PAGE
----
Now as someone from Oregon, I hardly think of Tennesssee as "the west" but it was, as far as the scope of the Civil War was concerned. This series closely examines the battles of Shiloh, Stone's River, Vicksburg, Chattanooga and Chickamauga as well as Sherman's infamous march across Georgia that wasn't as one sided as many other programs have led us to believe.
These conflicts were particularly interesting to me because back in 1993 when my husband and I were helping my daughter move to the east coast, we visited almost all of the national military parks where these battles occurred on our way home, although we visited the sites in reverse, starting our journey at Fort Sumpter then traveling south to Savannah before swinging east to the site of the Confederate prisoner-of-war camp at Andersonville. Then we drove on to Atlanta then Chatanooga, stopping at the Chickamauga National Battlefield, probably the largest military park on our trip. Pressing on we drove to Stone's River then Franklin and finally visited our last Civil War cemetery at Shiloh. The visitor's centers had excellent presentations about the battles, particularly at Chickamauga where the Park Service had just installed a new multimedia theater-in-the-round-type exhibit. So receiving a review copy of this DVD set was like reliving that unforgettable trip!
The series begins with a discussion of the economic history of slavery. I didn't realize that slavery was on the decline in the late 18th century until Eli Witney invented the cotton gin. I remembered how, as a girl, I studied famous inventors like Eli Witney and his cotton gin. Back in the 50s, though, school teachers did not point to the cotton gin as one of the primary reasons for the outbreak of the Civil War.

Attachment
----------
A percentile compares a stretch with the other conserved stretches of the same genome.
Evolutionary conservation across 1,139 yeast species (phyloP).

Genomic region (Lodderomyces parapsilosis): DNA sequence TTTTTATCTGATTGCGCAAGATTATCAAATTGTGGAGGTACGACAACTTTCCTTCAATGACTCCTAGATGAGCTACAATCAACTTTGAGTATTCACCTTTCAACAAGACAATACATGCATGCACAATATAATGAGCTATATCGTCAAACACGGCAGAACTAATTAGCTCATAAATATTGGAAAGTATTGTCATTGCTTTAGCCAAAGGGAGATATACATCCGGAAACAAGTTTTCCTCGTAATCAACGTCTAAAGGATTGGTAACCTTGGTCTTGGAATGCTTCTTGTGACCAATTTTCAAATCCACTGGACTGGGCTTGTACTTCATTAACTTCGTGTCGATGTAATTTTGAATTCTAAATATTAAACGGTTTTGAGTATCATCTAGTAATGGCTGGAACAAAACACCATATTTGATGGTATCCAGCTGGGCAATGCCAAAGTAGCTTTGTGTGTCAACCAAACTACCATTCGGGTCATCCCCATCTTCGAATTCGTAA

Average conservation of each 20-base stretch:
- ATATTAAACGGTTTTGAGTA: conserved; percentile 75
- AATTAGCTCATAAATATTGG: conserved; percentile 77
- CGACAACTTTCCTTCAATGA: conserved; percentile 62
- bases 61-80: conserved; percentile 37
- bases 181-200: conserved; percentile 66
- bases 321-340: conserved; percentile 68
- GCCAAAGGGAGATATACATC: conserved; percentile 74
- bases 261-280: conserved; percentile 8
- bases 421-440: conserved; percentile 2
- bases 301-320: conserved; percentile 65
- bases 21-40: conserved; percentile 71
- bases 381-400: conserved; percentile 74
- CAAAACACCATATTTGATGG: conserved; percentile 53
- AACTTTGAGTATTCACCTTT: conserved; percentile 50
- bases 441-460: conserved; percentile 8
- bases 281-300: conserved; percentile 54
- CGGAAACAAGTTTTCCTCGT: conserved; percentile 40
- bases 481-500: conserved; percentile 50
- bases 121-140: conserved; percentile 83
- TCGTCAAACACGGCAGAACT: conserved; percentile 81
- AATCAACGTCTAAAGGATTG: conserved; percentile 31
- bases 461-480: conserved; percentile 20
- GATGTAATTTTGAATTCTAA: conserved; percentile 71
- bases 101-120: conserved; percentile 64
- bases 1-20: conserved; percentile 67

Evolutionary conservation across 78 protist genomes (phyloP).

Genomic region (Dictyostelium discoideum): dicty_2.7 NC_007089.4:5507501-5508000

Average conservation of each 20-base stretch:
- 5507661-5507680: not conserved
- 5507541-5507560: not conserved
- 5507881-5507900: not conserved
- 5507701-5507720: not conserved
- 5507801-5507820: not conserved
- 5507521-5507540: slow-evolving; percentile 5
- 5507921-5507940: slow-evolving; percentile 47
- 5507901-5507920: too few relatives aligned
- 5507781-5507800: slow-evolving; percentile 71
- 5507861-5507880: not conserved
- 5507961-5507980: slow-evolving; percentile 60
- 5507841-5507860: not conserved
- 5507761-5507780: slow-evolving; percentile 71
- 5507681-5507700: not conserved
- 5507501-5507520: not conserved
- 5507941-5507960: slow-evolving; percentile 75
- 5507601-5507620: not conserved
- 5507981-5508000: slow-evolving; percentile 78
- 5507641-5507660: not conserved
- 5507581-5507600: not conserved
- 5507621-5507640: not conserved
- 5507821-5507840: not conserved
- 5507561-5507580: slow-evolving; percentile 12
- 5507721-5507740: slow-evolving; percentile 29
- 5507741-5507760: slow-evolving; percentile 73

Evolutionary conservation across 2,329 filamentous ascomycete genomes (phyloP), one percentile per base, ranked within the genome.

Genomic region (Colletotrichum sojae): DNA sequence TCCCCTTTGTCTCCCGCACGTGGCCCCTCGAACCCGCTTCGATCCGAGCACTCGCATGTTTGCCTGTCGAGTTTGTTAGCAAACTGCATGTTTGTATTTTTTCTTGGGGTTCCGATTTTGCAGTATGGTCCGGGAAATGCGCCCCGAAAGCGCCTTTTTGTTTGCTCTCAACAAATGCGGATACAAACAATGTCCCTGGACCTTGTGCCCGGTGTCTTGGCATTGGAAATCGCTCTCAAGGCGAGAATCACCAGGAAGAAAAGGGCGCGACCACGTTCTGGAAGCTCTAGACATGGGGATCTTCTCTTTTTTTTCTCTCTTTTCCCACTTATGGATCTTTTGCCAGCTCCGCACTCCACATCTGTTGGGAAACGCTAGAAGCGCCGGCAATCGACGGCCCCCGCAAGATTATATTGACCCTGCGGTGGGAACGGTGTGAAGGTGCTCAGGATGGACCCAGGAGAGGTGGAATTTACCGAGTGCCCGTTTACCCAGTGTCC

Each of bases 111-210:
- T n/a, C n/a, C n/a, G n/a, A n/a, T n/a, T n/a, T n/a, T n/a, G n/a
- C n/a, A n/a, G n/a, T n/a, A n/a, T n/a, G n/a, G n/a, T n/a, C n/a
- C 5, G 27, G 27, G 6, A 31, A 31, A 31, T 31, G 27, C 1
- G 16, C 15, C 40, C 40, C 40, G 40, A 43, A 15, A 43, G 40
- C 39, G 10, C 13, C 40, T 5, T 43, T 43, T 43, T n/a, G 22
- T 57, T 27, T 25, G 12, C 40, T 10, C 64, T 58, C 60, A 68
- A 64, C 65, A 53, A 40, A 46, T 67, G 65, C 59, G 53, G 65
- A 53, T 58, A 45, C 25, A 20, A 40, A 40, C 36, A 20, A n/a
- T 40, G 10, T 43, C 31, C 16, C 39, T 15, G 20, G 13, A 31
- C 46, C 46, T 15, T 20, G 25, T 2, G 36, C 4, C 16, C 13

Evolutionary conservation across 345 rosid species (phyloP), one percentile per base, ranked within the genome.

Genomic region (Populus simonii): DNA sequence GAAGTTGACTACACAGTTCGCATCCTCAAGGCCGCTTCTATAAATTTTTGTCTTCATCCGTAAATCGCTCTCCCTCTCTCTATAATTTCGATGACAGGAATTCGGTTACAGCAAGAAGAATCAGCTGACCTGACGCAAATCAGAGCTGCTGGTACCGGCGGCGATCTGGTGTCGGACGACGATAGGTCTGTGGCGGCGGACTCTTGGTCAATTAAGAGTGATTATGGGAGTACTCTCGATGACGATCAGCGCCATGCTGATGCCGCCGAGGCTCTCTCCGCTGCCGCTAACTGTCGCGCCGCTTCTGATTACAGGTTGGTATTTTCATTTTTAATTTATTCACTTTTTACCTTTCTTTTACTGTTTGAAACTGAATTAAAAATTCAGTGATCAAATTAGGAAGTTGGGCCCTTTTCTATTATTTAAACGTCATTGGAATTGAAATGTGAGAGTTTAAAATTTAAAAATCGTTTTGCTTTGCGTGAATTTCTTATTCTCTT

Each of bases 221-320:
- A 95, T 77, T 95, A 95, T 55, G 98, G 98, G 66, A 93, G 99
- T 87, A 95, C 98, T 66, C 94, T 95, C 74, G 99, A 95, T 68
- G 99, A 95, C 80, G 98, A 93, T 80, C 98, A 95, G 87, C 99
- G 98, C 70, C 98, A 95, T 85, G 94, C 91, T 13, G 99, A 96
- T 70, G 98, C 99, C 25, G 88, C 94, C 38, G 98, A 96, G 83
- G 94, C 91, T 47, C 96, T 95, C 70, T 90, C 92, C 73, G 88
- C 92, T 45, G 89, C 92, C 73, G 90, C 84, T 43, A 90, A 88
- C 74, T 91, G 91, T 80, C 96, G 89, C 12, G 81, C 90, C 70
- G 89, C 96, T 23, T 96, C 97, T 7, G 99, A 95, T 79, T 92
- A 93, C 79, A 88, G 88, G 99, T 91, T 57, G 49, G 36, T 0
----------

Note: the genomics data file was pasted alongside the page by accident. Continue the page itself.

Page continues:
The documentary explains that, although the cotton gin was a labor-saving device, it made the cotton cleaning process so efficient that it made the growth of cotton far more profitable than almost any other crop. Cotton exports jumped from 500,000 pounds in 1793 to 93 million pounds in 1810. Cotton became as important to the U.S. economy as oil is today.
So, there was a land rush to develop more and more acres into cotton fields. This corresponded to the increasing acquisition of land during the "manifest destiny" period of U.S. growth. But, politically, there were sharp differences in opinion about whether newly admitted states would then have to legally sanction slavery viewed by some as necessary for cotton development.
The program was quite candid in pointing out that northerners, with the exception of a few passionate abolitionists, had no real objections to slavery as a labor strategy. Researchers stated simply that white northeners didn't appreciate the racial "pollution" slavery introduced. Apparently, successful black individuals in the north, like Solomon Northup portrayed in "12 years a slave", were an extremely rare exception.
Saartje Baartman, who was sold into slavery. She was exhibited by showmen in London and Paris because of large fatty deposits on her buttocks. After her death in 1815, famous French anatomist Georges Cuvier, performed an autopsy on her body, claiming it clearly showed that Africans were more closely related to such primates as orangutans and monkeys, than humans. These types of studies not only reinforced attitudes of racial superiority in the north but the opinion that slavery actually served to civilize such unfortunate individuals in the south.
I was also surprised to learn that four slave states actually stayed with the Union throughout the Civil War. Slavery was still legally recognized by the federal government and the Emancipation Proclamation only applied to the states in rebellion as a war measure intended to cripple the Confederacy.
The other military goal accomplished by the Emancipation Proclamation was that it successfully prevented the involvement of foreign nations in the struggle. Britain and France actually considered supporting the Confederacy, since they imported most of the American cotton crop that was sold for export. But, many Europeans opposed slavery as an institution so Lincoln's directive along with a significant Union victory at Antietam successfully influenced foreign powers to maintain a "hands off" policy.
The series then shifts to an examination of military objectives of the Civil War.